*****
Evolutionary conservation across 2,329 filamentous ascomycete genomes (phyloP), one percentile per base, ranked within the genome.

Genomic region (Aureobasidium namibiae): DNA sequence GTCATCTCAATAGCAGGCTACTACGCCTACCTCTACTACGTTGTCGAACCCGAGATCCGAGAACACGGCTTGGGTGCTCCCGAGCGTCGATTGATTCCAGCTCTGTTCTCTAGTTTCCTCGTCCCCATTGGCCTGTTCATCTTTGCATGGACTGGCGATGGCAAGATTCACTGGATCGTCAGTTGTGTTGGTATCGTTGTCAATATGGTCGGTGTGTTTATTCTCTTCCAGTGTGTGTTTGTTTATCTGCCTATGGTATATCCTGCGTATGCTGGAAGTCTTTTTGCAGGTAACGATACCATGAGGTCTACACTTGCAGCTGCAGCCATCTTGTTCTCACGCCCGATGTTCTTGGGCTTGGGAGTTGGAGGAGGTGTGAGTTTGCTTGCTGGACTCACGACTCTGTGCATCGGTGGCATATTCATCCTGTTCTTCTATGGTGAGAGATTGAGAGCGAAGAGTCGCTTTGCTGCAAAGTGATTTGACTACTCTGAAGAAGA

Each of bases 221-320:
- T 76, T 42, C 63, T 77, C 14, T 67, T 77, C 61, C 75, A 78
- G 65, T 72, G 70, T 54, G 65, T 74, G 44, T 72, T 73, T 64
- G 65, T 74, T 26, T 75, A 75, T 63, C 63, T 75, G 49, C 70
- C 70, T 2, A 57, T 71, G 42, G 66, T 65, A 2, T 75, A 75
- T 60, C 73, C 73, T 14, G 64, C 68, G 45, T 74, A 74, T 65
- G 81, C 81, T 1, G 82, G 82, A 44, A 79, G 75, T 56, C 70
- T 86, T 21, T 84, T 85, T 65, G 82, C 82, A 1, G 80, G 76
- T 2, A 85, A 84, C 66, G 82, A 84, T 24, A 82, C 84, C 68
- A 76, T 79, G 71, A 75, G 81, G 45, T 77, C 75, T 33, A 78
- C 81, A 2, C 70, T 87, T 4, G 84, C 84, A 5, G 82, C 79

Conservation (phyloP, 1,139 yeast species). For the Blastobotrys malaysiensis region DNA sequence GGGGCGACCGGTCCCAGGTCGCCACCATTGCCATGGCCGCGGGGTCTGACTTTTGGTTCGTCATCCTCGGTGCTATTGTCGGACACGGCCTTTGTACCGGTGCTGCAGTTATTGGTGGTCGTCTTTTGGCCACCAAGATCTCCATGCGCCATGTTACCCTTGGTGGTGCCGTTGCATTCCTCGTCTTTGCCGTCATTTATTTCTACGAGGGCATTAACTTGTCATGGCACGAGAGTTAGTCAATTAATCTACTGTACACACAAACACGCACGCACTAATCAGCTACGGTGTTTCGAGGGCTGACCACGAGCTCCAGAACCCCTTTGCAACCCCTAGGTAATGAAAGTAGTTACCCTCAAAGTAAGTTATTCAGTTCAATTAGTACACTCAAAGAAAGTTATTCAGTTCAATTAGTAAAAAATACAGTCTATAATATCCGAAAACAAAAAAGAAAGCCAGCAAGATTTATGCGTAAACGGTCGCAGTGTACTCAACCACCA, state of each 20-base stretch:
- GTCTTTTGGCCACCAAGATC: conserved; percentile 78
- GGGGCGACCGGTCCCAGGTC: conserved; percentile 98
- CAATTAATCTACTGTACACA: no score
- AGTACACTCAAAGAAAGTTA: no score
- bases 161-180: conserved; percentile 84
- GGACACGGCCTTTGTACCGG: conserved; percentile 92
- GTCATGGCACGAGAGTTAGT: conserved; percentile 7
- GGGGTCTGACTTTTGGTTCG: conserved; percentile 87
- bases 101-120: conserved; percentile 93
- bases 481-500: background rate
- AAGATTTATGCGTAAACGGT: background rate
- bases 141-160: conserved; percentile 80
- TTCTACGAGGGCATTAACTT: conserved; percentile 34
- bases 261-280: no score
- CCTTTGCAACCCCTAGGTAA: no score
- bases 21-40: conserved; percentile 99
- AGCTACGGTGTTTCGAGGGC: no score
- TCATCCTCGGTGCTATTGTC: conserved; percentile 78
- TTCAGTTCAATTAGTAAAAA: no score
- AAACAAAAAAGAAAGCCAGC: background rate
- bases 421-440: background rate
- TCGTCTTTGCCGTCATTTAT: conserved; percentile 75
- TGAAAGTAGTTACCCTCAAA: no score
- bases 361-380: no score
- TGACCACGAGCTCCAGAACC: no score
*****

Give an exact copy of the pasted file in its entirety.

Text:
Evolutionary conservation across 2,329 filamentous ascomycete genomes (phyloP), one percentile per base, ranked within the genome.

Genomic region (Aureobasidium namibiae): DNA sequence GTCATCTCAATAGCAGGCTACTACGCCTACCTCTACTACGTTGTCGAACCCGAGATCCGAGAACACGGCTTGGGTGCTCCCGAGCGTCGATTGATTCCAGCTCTGTTCTCTAGTTTCCTCGTCCCCATTGGCCTGTTCATCTTTGCATGGACTGGCGATGGCAAGATTCACTGGATCGTCAGTTGTGTTGGTATCGTTGTCAATATGGTCGGTGTGTTTATTCTCTTCCAGTGTGTGTTTGTTTATCTGCCTATGGTATATCCTGCGTATGCTGGAAGTCTTTTTGCAGGTAACGATACCATGAGGTCTACACTTGCAGCTGCAGCCATCTTGTTCTCACGCCCGATGTTCTTGGGCTTGGGAGTTGGAGGAGGTGTGAGTTTGCTTGCTGGACTCACGACTCTGTGCATCGGTGGCATATTCATCCTGTTCTTCTATGGTGAGAGATTGAGAGCGAAGAGTCGCTTTGCTGCAAAGTGATTTGACTACTCTGAAGAAGA

Each of bases 221-320:
- T 76, T 42, C 63, T 77, C 14, T 67, T 77, C 61, C 75, A 78
- G 65, T 72, G 70, T 54, G 65, T 74, G 44, T 72, T 73, T 64
- G 65, T 74, T 26, T 75, A 75, T 63, C 63, T 75, G 49, C 70
- C 70, T 2, A 57, T 71, G 42, G 66, T 65, A 2, T 75, A 75
- T 60, C 73, C 73, T 14, G 64, C 68, G 45, T 74, A 74, T 65
- G 81, C 81, T 1, G 82, G 82, A 44, A 79, G 75, T 56, C 70
- T 86, T 21, T 84, T 85, T 65, G 82, C 82, A 1, G 80, G 76
- T 2, A 85, A 84, C 66, G 82, A 84, T 24, A 82, C 84, C 68
- A 76, T 79, G 71, A 75, G 81, G 45, T 77, C 75, T 33, A 78
- C 81, A 2, C 70, T 87, T 4, G 84, C 84, A 5, G 82, C 79

Conservation (phyloP, 1,139 yeast species). For the Blastobotrys malaysiensis region DNA sequence GGGGCGACCGGTCCCAGGTCGCCACCATTGCCATGGCCGCGGGGTCTGACTTTTGGTTCGTCATCCTCGGTGCTATTGTCGGACACGGCCTTTGTACCGGTGCTGCAGTTATTGGTGGTCGTCTTTTGGCCACCAAGATCTCCATGCGCCATGTTACCCTTGGTGGTGCCGTTGCATTCCTCGTCTTTGCCGTCATTTATTTCTACGAGGGCATTAACTTGTCATGGCACGAGAGTTAGTCAATTAATCTACTGTACACACAAACACGCACGCACTAATCAGCTACGGTGTTTCGAGGGCTGACCACGAGCTCCAGAACCCCTTTGCAACCCCTAGGTAATGAAAGTAGTTACCCTCAAAGTAAGTTATTCAGTTCAATTAGTACACTCAAAGAAAGTTATTCAGTTCAATTAGTAAAAAATACAGTCTATAATATCCGAAAACAAAAAAGAAAGCCAGCAAGATTTATGCGTAAACGGTCGCAGTGTACTCAACCACCA, state of each 20-base stretch:
- GTCTTTTGGCCACCAAGATC: conserved; percentile 78
- GGGGCGACCGGTCCCAGGTC: conserved; percentile 98
- CAATTAATCTACTGTACACA: no score
- AGTACACTCAAAGAAAGTTA: no score
- bases 161-180: conserved; percentile 84
- GGACACGGCCTTTGTACCGG: conserved; percentile 92
- GTCATGGCACGAGAGTTAGT: conserved; percentile 7
- GGGGTCTGACTTTTGGTTCG: conserved; percentile 87
- bases 101-120: conserved; percentile 93
- bases 481-500: background rate
- AAGATTTATGCGTAAACGGT: background rate
- bases 141-160: conserved; percentile 80
- TTCTACGAGGGCATTAACTT: conserved; percentile 34
- bases 261-280: no score
- CCTTTGCAACCCCTAGGTAA: no score
- bases 21-40: conserved; percentile 99
- AGCTACGGTGTTTCGAGGGC: no score
- TCATCCTCGGTGCTATTGTC: conserved; percentile 78
- TTCAGTTCAATTAGTAAAAA: no score
- AAACAAAAAAGAAAGCCAGC: background rate
- bases 421-440: background rate
- TCGTCTTTGCCGTCATTTAT: conserved; percentile 75
- TGAAAGTAGTTACCCTCAAA: no score
- bases 361-380: no score
- TGACCACGAGCTCCAGAACC: no score